"Choutarou." And Ootori almost gives his relief away in another sigh that he again has to hide, the change for the moment forestalled by the scowl and the exasperation apparent in the inflection of his name. His smile is patient and questioning as he waits for whatever Shishido-san sees fit to admonish him for this time.

"Tomorrow." His doubles partner stares the long distance up at him through narrowed eyes when Ootori tenses involuntarily. Shishido-san is not angry, and Ootori wishes fervently that he was. Because that is familiar and this is not. Because tomorrow has never happened before.

Ootori knows that he thinks too much, and he's so stupid, because Shishido-san is going to tell him the same thing, but it's not, and he wants to tell his partner that, and he wishes he had the courage to do it, and Shishido-san is never going to know, and tomorrow everything is going to change –

"Choutarou." And he starts guiltily, when his sempai says his name again. Shishido-san is still looking up, up at him. "Tomorrow isn't important."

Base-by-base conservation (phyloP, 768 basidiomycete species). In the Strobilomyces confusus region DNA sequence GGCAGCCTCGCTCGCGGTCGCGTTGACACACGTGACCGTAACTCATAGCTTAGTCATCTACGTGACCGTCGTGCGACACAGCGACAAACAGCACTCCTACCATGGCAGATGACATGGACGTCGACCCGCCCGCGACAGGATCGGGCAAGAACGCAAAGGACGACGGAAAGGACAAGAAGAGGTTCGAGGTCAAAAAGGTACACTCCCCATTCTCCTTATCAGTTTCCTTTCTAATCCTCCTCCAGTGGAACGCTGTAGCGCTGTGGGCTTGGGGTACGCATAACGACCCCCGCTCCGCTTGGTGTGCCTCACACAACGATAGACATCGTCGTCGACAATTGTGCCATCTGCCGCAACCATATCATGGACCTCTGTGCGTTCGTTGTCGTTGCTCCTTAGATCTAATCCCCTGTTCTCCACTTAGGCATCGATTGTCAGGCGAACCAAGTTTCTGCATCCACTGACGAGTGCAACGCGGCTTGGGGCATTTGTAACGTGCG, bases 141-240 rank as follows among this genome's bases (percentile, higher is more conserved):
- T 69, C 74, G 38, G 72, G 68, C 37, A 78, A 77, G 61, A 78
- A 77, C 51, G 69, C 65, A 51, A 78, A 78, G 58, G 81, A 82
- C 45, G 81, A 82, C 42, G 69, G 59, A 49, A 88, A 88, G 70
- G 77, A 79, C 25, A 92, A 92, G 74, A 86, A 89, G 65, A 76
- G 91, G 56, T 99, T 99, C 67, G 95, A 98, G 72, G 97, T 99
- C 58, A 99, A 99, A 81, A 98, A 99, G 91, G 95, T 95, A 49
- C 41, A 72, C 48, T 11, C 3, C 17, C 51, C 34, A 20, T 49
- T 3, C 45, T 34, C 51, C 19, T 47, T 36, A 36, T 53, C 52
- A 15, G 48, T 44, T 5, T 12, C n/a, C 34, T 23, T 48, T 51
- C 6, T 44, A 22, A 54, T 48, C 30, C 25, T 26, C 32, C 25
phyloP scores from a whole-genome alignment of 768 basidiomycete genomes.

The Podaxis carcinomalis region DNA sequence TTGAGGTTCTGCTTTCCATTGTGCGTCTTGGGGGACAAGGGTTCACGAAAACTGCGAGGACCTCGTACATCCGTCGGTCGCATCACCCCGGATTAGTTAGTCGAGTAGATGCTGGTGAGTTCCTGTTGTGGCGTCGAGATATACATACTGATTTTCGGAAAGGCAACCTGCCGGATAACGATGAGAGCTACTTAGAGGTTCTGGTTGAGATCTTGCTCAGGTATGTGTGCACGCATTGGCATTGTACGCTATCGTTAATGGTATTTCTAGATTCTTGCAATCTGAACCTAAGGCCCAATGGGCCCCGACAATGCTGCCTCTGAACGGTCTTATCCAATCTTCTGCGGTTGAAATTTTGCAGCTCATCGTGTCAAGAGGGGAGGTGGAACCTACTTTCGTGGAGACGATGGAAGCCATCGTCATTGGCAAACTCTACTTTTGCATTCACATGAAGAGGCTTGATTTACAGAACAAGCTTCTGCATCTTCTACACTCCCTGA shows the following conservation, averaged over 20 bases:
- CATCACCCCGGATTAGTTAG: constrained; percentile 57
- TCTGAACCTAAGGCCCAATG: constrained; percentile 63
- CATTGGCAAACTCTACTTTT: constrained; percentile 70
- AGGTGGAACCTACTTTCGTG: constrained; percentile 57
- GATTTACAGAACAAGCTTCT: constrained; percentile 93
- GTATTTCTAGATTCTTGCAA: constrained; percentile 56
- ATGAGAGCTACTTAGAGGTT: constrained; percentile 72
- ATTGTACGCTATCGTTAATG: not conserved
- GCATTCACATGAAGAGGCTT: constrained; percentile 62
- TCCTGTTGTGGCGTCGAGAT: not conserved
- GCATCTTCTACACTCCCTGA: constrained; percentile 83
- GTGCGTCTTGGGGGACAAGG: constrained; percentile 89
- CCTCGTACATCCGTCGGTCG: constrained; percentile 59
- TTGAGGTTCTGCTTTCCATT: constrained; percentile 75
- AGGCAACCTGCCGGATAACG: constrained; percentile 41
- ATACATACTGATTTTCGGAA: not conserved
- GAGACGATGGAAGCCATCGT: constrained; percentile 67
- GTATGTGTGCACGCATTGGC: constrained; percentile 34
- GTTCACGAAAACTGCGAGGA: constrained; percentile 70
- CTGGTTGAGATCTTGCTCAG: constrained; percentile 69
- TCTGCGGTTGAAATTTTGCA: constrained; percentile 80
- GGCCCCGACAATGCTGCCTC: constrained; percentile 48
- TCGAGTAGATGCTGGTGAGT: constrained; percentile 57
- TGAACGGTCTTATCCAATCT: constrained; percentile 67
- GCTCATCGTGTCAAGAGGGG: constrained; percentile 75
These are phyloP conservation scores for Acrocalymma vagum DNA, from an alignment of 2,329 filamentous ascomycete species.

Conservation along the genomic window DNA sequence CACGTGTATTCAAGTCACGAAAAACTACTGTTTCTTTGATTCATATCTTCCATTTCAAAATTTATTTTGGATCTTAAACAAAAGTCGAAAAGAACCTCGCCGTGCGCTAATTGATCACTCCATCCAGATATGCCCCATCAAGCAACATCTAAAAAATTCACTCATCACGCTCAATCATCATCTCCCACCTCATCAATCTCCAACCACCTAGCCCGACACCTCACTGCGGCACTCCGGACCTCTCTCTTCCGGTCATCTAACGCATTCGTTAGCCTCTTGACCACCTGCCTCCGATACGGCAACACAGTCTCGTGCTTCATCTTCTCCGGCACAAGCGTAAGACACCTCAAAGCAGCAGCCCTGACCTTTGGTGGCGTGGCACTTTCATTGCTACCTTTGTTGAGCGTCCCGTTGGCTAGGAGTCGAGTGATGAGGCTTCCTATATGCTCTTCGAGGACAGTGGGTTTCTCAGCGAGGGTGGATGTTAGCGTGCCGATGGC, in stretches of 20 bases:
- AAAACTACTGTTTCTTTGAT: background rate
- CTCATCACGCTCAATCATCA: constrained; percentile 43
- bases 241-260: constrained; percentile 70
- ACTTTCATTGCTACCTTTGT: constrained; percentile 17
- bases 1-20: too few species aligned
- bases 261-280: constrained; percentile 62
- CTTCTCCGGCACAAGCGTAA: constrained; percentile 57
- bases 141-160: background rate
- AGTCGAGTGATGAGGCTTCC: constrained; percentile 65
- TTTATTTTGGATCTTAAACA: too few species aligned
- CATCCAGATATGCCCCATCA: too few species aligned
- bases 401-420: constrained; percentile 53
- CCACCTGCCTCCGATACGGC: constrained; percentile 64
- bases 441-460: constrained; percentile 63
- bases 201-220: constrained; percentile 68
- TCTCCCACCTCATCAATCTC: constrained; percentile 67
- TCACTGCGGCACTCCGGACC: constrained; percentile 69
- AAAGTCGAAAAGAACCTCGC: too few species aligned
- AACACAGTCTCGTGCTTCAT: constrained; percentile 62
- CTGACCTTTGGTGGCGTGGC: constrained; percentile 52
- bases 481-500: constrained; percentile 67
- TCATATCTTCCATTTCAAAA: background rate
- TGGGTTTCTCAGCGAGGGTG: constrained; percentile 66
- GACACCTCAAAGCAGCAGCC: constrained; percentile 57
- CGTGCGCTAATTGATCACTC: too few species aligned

It could have been English, for all the sense it made. Ootori blinks once, then blinks again. And Shishido says nothing, remains still on the court, until his kouhai finally stumbles dumbly, "How can you say that? Tomorrow's the graduation ceremony –"

"Stupid." Shishido rolls his eyes. "You're not listening, Choutarou. It's not important."

And Ootori isn't that stupid, even if he does say nothing for the longest, longest time, and Shishido-san is still waiting. Finally Ootori drops to a crouch behind Shishido's head, low as he dares, as low as his sempai doesn't object, and he can touch lips to the forehead under him.

It's not important.

"So what is?" Ootori whispers, wonderingly, reverently.

And Shishido-san lifts one hand to tug gently at the silver bangs hanging so close now. "You tell me," he answers calmly, amusedly.

And Ootori does, but not in so many words, and though he doesn't really have to, not when Shishido-san has known all along.